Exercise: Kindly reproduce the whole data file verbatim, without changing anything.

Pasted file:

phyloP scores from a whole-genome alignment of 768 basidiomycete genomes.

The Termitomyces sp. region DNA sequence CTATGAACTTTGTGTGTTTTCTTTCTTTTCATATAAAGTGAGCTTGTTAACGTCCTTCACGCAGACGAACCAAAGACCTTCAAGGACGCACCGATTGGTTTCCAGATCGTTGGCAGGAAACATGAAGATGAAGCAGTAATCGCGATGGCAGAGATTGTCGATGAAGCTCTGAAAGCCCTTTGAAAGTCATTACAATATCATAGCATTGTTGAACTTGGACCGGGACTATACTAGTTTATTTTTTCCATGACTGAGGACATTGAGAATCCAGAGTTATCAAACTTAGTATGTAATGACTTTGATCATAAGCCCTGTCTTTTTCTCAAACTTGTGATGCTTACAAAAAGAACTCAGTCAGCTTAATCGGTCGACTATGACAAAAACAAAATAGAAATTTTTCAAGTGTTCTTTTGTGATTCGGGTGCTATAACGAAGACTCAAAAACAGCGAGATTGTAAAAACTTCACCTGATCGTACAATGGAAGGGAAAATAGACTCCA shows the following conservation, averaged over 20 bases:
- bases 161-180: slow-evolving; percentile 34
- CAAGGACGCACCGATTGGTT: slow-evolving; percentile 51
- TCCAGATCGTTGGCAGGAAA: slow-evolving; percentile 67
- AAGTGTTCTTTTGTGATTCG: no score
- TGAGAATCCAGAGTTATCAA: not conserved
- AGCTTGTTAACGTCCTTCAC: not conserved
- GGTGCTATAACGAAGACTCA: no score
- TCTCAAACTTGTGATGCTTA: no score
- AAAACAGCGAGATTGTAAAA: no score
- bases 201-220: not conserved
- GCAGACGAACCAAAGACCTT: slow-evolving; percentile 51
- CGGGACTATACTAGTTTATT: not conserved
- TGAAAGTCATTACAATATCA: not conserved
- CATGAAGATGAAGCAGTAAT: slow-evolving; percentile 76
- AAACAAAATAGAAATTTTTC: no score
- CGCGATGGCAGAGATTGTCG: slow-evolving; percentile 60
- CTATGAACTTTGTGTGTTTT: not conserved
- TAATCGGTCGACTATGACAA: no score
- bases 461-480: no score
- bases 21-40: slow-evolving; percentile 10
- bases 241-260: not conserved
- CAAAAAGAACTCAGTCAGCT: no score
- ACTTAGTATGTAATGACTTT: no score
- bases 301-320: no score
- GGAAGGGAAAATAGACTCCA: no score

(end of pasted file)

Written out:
phyloP scores from a whole-genome alignment of 768 basidiomycete genomes.

The Termitomyces sp. region DNA sequence CTATGAACTTTGTGTGTTTTCTTTCTTTTCATATAAAGTGAGCTTGTTAACGTCCTTCACGCAGACGAACCAAAGACCTTCAAGGACGCACCGATTGGTTTCCAGATCGTTGGCAGGAAACATGAAGATGAAGCAGTAATCGCGATGGCAGAGATTGTCGATGAAGCTCTGAAAGCCCTTTGAAAGTCATTACAATATCATAGCATTGTTGAACTTGGACCGGGACTATACTAGTTTATTTTTTCCATGACTGAGGACATTGAGAATCCAGAGTTATCAAACTTAGTATGTAATGACTTTGATCATAAGCCCTGTCTTTTTCTCAAACTTGTGATGCTTACAAAAAGAACTCAGTCAGCTTAATCGGTCGACTATGACAAAAACAAAATAGAAATTTTTCAAGTGTTCTTTTGTGATTCGGGTGCTATAACGAAGACTCAAAAACAGCGAGATTGTAAAAACTTCACCTGATCGTACAATGGAAGGGAAAATAGACTCCA shows the following conservation, averaged over 20 bases:
- bases 161-180: slow-evolving; percentile 34
- CAAGGACGCACCGATTGGTT: slow-evolving; percentile 51
- TCCAGATCGTTGGCAGGAAA: slow-evolving; percentile 67
- AAGTGTTCTTTTGTGATTCG: no score
- TGAGAATCCAGAGTTATCAA: not conserved
- AGCTTGTTAACGTCCTTCAC: not conserved
- GGTGCTATAACGAAGACTCA: no score
- TCTCAAACTTGTGATGCTTA: no score
- AAAACAGCGAGATTGTAAAA: no score
- bases 201-220: not conserved
- GCAGACGAACCAAAGACCTT: slow-evolving; percentile 51
- CGGGACTATACTAGTTTATT: not conserved
- TGAAAGTCATTACAATATCA: not conserved
- CATGAAGATGAAGCAGTAAT: slow-evolving; percentile 76
- AAACAAAATAGAAATTTTTC: no score
- CGCGATGGCAGAGATTGTCG: slow-evolving; percentile 60
- CTATGAACTTTGTGTGTTTT: not conserved
- TAATCGGTCGACTATGACAA: no score
- bases 461-480: no score
- bases 21-40: slow-evolving; percentile 10
- bases 241-260: not conserved
- CAAAAAGAACTCAGTCAGCT: no score
- ACTTAGTATGTAATGACTTT: no score
- bases 301-320: no score
- GGAAGGGAAAATAGACTCCA: no score